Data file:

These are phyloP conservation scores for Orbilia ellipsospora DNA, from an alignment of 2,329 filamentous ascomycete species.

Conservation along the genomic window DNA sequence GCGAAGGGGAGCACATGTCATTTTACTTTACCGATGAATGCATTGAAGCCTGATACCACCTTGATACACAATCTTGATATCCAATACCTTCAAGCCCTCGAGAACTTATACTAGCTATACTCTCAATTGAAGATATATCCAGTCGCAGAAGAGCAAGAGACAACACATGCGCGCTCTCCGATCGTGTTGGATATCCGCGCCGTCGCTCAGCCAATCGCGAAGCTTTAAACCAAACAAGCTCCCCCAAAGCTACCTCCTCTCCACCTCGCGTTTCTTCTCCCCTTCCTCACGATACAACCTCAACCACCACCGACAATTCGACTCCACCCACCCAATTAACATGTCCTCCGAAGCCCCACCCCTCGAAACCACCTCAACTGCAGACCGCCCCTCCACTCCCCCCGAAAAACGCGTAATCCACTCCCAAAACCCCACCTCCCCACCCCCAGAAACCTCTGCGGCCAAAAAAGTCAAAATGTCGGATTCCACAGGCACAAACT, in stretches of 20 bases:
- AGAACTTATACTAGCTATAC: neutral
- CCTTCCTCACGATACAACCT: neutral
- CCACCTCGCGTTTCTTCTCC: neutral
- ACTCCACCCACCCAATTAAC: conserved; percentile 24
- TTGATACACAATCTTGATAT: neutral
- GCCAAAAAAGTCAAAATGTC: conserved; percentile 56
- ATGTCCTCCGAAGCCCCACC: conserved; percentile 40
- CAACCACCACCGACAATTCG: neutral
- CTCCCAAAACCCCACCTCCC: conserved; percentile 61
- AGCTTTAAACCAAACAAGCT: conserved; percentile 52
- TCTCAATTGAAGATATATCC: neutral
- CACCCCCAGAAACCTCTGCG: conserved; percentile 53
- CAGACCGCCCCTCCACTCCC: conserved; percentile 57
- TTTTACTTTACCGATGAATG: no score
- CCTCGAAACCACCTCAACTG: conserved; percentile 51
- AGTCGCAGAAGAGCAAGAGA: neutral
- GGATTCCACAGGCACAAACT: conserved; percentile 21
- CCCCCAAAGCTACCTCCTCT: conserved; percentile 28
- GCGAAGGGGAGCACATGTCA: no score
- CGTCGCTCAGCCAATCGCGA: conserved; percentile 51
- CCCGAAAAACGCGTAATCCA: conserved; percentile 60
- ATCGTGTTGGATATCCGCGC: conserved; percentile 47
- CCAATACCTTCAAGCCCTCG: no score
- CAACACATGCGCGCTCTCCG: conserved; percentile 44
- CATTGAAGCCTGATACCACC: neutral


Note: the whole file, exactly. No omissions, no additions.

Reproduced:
These are phyloP conservation scores for Orbilia ellipsospora DNA, from an alignment of 2,329 filamentous ascomycete species.

Conservation along the genomic window DNA sequence GCGAAGGGGAGCACATGTCATTTTACTTTACCGATGAATGCATTGAAGCCTGATACCACCTTGATACACAATCTTGATATCCAATACCTTCAAGCCCTCGAGAACTTATACTAGCTATACTCTCAATTGAAGATATATCCAGTCGCAGAAGAGCAAGAGACAACACATGCGCGCTCTCCGATCGTGTTGGATATCCGCGCCGTCGCTCAGCCAATCGCGAAGCTTTAAACCAAACAAGCTCCCCCAAAGCTACCTCCTCTCCACCTCGCGTTTCTTCTCCCCTTCCTCACGATACAACCTCAACCACCACCGACAATTCGACTCCACCCACCCAATTAACATGTCCTCCGAAGCCCCACCCCTCGAAACCACCTCAACTGCAGACCGCCCCTCCACTCCCCCCGAAAAACGCGTAATCCACTCCCAAAACCCCACCTCCCCACCCCCAGAAACCTCTGCGGCCAAAAAAGTCAAAATGTCGGATTCCACAGGCACAAACT, in stretches of 20 bases:
- AGAACTTATACTAGCTATAC: neutral
- CCTTCCTCACGATACAACCT: neutral
- CCACCTCGCGTTTCTTCTCC: neutral
- ACTCCACCCACCCAATTAAC: conserved; percentile 24
- TTGATACACAATCTTGATAT: neutral
- GCCAAAAAAGTCAAAATGTC: conserved; percentile 56
- ATGTCCTCCGAAGCCCCACC: conserved; percentile 40
- CAACCACCACCGACAATTCG: neutral
- CTCCCAAAACCCCACCTCCC: conserved; percentile 61
- AGCTTTAAACCAAACAAGCT: conserved; percentile 52
- TCTCAATTGAAGATATATCC: neutral
- CACCCCCAGAAACCTCTGCG: conserved; percentile 53
- CAGACCGCCCCTCCACTCCC: conserved; percentile 57
- TTTTACTTTACCGATGAATG: no score
- CCTCGAAACCACCTCAACTG: conserved; percentile 51
- AGTCGCAGAAGAGCAAGAGA: neutral
- GGATTCCACAGGCACAAACT: conserved; percentile 21
- CCCCCAAAGCTACCTCCTCT: conserved; percentile 28
- GCGAAGGGGAGCACATGTCA: no score
- CGTCGCTCAGCCAATCGCGA: conserved; percentile 51
- CCCGAAAAACGCGTAATCCA: conserved; percentile 60
- ATCGTGTTGGATATCCGCGC: conserved; percentile 47
- CCAATACCTTCAAGCCCTCG: no score
- CAACACATGCGCGCTCTCCG: conserved; percentile 44
- CATTGAAGCCTGATACCACC: neutral